Long COVID still threatens Quebecers, experts warn

2023-09-22 16:00:00

Long COVID still threatens Quebecers who contract the virus, warn experts, already overwhelmed by the number of patients to be treated and who fear that other cases will be added this fall.

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“I think we are still going to have new cases of long COVID, because the virus is still there. And the risk is not zero,” breathes Dr. Emilia Liana Falcone, director of the Post-COVID-19 research clinic at the Montreal Clinical Research Institute (IRCM).

The latter is one of the hundred or so Canadian scientists who gathered in Montreal this week to take part in the country’s first symposium on long COVID.

Still unknown and unexplained, long COVID affects approximately 10 to 20% of people infected with the COVID-19 virus. It is marked by various symptoms that persist more than three months after infection, such as severe fatigue, shortness of breath, memory lapses or various pains.

Even if vaccination has reduced the risks of long-term after-effects, experts continue to see patients. And after more than three years, the symptoms do not fade, they reported.


Moreover, the waiting lists are long, argued microbiologist-infectious disease specialist Alain Piché, who heads the specialized clinic for post-COVID-19 conditions at the Sherbrooke University Hospital Center (CHUS).

With just him and one nurse, they care for more than 400 patients, and their waiting list contains that many. He fills out 15 to 20 disability forms a week, work he never had to do before as an infectious disease specialist.

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“We continue to go from wave to wave, it does not disappear,” adds Alberta cardiologist Gavin Oudit.


Even if Quebecers say they are tired of hearing about COVID-19, the subject remains essential, argues Carole Jabet, scientific director of the Fonds de recherche du Québec-Santé (FRQS).

Carole Jabet, scientific director of the Quebec Research Funds

Quebec Research Fund – Isabelle Hamel Blouin

« It’s going to have to be quick,” she says of research into long COVID, because people are suffering and the impacts on society are numerous. Up to 15% of them say they are unable to return to work, for example.

What if it all stems from the gut?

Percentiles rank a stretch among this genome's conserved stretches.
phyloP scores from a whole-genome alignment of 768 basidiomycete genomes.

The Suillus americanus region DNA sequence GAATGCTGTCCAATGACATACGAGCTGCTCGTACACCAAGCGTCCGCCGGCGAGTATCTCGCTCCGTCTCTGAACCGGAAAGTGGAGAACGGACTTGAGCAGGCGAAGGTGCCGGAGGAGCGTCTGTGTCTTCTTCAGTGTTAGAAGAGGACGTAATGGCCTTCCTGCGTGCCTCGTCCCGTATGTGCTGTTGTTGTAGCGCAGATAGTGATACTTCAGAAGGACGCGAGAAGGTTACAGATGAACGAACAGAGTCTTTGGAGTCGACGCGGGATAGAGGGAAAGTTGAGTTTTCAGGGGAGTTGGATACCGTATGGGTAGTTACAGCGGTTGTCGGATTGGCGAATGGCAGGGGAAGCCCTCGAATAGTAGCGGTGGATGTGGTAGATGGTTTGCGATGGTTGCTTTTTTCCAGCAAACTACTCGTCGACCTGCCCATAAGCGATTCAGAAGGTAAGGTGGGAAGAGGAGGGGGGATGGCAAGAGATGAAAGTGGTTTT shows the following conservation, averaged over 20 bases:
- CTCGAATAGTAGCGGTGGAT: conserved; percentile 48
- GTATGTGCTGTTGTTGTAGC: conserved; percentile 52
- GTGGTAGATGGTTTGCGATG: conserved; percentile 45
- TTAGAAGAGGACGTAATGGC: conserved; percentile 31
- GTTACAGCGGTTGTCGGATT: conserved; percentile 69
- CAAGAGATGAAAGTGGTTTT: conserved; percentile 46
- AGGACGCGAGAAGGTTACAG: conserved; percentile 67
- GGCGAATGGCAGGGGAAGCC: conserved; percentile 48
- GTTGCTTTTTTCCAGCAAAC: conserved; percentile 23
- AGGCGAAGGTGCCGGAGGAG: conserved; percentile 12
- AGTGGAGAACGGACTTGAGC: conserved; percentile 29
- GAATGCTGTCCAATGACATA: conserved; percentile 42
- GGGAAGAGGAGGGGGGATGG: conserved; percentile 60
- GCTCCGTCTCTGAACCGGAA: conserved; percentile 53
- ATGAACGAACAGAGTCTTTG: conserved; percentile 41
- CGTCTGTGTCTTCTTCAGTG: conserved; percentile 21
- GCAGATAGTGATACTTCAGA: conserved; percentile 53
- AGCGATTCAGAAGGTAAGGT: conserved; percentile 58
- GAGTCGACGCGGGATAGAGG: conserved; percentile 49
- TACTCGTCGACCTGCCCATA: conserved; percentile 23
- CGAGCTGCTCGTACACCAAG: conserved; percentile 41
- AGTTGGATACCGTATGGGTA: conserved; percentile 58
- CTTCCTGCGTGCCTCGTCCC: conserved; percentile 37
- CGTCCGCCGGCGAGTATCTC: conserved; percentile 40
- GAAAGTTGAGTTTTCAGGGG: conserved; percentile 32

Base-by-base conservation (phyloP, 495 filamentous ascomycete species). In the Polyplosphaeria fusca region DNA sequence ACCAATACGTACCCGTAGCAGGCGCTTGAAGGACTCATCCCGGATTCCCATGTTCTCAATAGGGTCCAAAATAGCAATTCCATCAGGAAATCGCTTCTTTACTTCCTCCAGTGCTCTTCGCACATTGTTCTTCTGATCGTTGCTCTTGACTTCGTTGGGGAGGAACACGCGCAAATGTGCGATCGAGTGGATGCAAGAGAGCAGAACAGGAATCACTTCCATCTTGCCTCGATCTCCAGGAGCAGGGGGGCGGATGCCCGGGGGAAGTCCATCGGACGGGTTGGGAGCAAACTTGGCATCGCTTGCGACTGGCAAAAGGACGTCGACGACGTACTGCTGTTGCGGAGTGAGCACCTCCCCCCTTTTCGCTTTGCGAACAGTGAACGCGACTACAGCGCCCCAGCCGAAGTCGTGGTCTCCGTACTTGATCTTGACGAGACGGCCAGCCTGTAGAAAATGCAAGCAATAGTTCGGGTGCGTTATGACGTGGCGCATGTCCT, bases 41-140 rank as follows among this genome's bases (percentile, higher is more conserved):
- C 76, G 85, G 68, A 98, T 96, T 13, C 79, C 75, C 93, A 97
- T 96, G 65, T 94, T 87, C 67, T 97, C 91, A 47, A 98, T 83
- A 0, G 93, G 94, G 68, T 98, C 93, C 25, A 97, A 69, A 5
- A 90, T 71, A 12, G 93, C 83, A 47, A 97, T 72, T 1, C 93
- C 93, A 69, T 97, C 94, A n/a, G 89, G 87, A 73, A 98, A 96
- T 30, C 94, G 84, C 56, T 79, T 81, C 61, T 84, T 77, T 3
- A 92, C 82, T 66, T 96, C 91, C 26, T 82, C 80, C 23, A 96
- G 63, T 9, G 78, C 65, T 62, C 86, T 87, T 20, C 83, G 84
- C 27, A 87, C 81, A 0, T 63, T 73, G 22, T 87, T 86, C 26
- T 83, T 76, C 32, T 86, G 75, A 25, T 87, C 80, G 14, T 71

People with long COVID have a more permeable intestine, causing leakage of microscopic microbial particles that can disrupt various organs.

The Dre Emilia Liana Falcone from the Montreal Clinical Research Institute (IRCM) is studying the role of the intestine in long COVID, knowing that this organ has a link with the brain, lungs and the immune system.

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The microbiota of patients, with neurological damage such as fatigue or mental fog, can cause these same symptoms when transferred to mice, which previously had virgin intestinal flora, underlined the Dre Falcone.

She is now trying to find out if the inflammation of the intestine caused by the virus persists or if a reservoir of the disease is found there, for example.

Taurine as a remedy?

Cardiologist and professor at the University of Alberta Dr Gavin Oudit hopes taurine could be an easily accessible and inexpensive cure for long COVID.

Taurine is an amino acid found in the human body. And his early research indicates acute COVID-19 patients had low levels of taurine in their blood and those who were better kept their levels high.

But be careful, the Dr Oudit emphasizes that he has yet to demonstrate a cause and effect of taurine against COVID-19. He hopes to launch into clinical trials soon.

“It’s very exciting, but we still have to prove it,” tempers the researcher.

1 in 10 healthcare workers

Up to one in 10 healthcare workers could be affected by long COVID, according to the first results of a large epidemiological survey by the National Institute of Public Health of Quebec (INSPQ).

“Most healthcare workers living with long COVID syndrome have been infected since the arrival of Omicron,” said Dr.re Sara Carazo.

With just over 23,000 respondents within the health network, preliminary results from the INSPQ show that approximately 10 to 6% of workers were still experiencing symptoms more than three months after an infection.

And a third report that they are severe.

See also:

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